The Bottom Line
- + Pleasing aesthetic
- + Thermal pad on PMIC
- + Lower profile
- - No RGB / ARGB
- - Limited overclocking headroom
- - Cost
Should you buy it?AvoidConsiderShortlistBuy
Introduction, Specifications, and Pricing
UPDATE - TEAM contacted us after we published our review to explain that this RAM kit performs best on an AMD DDR5-based platform. It was designed by TEAM to be run on an AMD platform, but since we only use an Intel-based DDR5 platform, we had little choice regarding testing. TEAM originally asked us to test on AMD, but we missed that part due to a miscommunication on our end. You may see better results with this RAM kit on an AMD-based PC.
Although we are not sure why we received the kit we are showing off today, we put it through the same ringer as any other kit of DDR5. TEAM has sent us kits previously, and at that time, they asked for the specifications of our test system but, for some reason, decided to send us a set of RAM designed for AMD rigs. It is so much designed for AMD systems that the box actually says "AMD Exclusive" on the front of it.
Over the years, we have realized RAM is RAM, no matter what it is designed to do. If you plug a kit into a system, it should work no matter what, in our opinion. Of course, sub-timings and the voltages may not be exactly what the other camp is looking for. Nonetheless, we have yet to have a kit specific to one side of the fence not working on the other side. That being said, we will stick to our methodology of testing, put this kit through the gamut of tests, and see if the newer kits from TEAM are worthy of running on our Intel-based system or if TEAM shot themselves in the foot by not paying close enough attention to the finer details.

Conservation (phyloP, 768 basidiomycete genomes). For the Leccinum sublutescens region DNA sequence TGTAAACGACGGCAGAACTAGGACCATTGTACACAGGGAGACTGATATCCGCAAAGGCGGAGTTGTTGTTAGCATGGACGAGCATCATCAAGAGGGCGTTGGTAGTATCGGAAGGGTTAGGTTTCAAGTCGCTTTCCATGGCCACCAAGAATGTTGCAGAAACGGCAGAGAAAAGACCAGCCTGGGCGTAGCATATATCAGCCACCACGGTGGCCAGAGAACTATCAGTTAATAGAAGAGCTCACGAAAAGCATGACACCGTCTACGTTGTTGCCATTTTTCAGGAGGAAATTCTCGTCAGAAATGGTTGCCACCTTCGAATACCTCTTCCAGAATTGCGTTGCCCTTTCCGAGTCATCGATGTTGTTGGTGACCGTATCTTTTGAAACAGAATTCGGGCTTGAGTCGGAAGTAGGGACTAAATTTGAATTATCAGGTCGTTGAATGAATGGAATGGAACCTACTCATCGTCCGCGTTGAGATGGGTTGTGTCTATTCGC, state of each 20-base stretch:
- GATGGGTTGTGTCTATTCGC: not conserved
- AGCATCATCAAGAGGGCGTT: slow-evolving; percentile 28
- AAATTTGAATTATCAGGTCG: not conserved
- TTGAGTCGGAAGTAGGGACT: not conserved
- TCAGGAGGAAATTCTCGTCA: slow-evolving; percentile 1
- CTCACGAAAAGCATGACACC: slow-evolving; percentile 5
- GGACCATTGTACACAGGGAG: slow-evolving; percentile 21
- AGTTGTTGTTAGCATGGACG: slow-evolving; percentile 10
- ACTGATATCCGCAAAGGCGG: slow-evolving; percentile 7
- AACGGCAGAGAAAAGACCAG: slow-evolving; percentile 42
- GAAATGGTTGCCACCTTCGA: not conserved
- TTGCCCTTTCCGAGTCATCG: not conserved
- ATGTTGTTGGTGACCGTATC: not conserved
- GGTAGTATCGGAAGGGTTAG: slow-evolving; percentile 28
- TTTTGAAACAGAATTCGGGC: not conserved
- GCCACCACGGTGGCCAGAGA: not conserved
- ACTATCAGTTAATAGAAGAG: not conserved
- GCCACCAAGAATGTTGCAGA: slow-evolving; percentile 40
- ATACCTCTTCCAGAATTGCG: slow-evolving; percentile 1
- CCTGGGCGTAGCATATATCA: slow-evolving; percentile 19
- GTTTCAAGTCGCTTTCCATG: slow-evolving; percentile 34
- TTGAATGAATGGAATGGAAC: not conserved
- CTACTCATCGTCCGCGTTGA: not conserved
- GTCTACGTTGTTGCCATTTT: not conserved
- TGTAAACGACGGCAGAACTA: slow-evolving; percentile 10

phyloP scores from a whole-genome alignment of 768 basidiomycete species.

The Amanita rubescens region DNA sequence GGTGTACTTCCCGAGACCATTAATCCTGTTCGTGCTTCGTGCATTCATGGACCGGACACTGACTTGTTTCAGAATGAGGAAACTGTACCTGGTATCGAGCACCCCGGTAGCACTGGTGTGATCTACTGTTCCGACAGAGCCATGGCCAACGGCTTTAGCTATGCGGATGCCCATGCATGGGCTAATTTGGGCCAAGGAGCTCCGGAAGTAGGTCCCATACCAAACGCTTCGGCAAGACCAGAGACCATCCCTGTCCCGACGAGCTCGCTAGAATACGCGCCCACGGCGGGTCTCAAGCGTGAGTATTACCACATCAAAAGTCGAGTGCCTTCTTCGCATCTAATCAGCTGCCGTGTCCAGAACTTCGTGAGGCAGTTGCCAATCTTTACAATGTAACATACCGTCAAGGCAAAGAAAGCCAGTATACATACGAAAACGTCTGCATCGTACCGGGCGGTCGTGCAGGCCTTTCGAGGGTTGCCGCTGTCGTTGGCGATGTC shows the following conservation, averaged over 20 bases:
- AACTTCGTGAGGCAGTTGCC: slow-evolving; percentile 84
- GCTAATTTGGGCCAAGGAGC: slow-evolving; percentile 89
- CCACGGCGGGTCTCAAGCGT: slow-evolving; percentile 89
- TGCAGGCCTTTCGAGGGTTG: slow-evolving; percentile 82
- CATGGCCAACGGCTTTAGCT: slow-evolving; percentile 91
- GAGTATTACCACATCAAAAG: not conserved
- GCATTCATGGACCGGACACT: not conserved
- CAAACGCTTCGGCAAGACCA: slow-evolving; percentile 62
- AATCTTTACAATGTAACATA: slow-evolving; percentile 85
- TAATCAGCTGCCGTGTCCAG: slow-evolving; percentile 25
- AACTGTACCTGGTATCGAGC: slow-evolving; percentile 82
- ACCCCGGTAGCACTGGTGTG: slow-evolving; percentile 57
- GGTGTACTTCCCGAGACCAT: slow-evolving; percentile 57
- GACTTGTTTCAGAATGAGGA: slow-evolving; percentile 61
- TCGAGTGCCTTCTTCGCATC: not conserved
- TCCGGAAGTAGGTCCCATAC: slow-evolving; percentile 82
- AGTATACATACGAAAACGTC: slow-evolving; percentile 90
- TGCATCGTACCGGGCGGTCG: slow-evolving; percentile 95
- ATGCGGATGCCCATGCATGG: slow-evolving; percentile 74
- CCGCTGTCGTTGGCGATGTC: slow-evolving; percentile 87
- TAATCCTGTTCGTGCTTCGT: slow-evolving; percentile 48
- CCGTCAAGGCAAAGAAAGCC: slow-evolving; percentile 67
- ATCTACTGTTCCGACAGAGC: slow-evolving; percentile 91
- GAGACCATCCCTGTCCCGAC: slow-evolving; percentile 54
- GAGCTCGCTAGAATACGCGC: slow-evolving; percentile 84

We have already seen a set of TEAM Vulcan in the past, but at that time, speeds on offer tended to be slower, and what we had ran at 5600 MT/s. With the newer AMD-specific kits, we got a slight speed boost and the "?" symbol at the end. We can only assume it is the differentiation between kits designed for Intel and with the Vulcan ? we have now, denoted exclusively to AMD. Still, nothing is glaringly evident about the speed, timings, or voltages that would or should make someone wonder had they not seen the notation on the front of the packaging.
The TEAM Vulcan Alpha we have now is also found by searching the FLABD532G6000HC38ADC01 part number. While you can find these Alpha kits in two colors and currently in two speeds, we have the fastest option, and we got them with black heat spreaders on them. Speaking of heat spreaders, they are aluminum, and we mentioned they come in black but also in red. Speed options are 5600 MT/s or 6000 MT/s in their 32 GB kits.
Our TEAM 6000 MT/s set of DDR5 is shipped with a DOCP profile that sets the timings to 38-38-38-78 2T. That is not a mistake; we said DOCP on purpose. When we installed this kit, our Intel BIOS showed us DOCP as the naming, with nothing about XMP. However, most kits with these specifications made for Intel would likely need 1.30 - 1.35V to operate. TEAM set the voltage at just 1.25V, which is slightly impressive, to a point.
Aesthetically, the heat spreaders have a wing-like shape, and even though their color is a matte black, some angles and body lines help dress this kit up a bit more. The length of these sticks is slightly longer at 140mm due to the wing-like shape, but the height is kept low. At just 32.7mm in height, they are not much taller than naked sticks and will more easily fit under a wider swath of CPU air coolers. These sticks are also 7.5mm wide, taking up some of the gaps between the DIMM slots, but they are not the widest we have seen.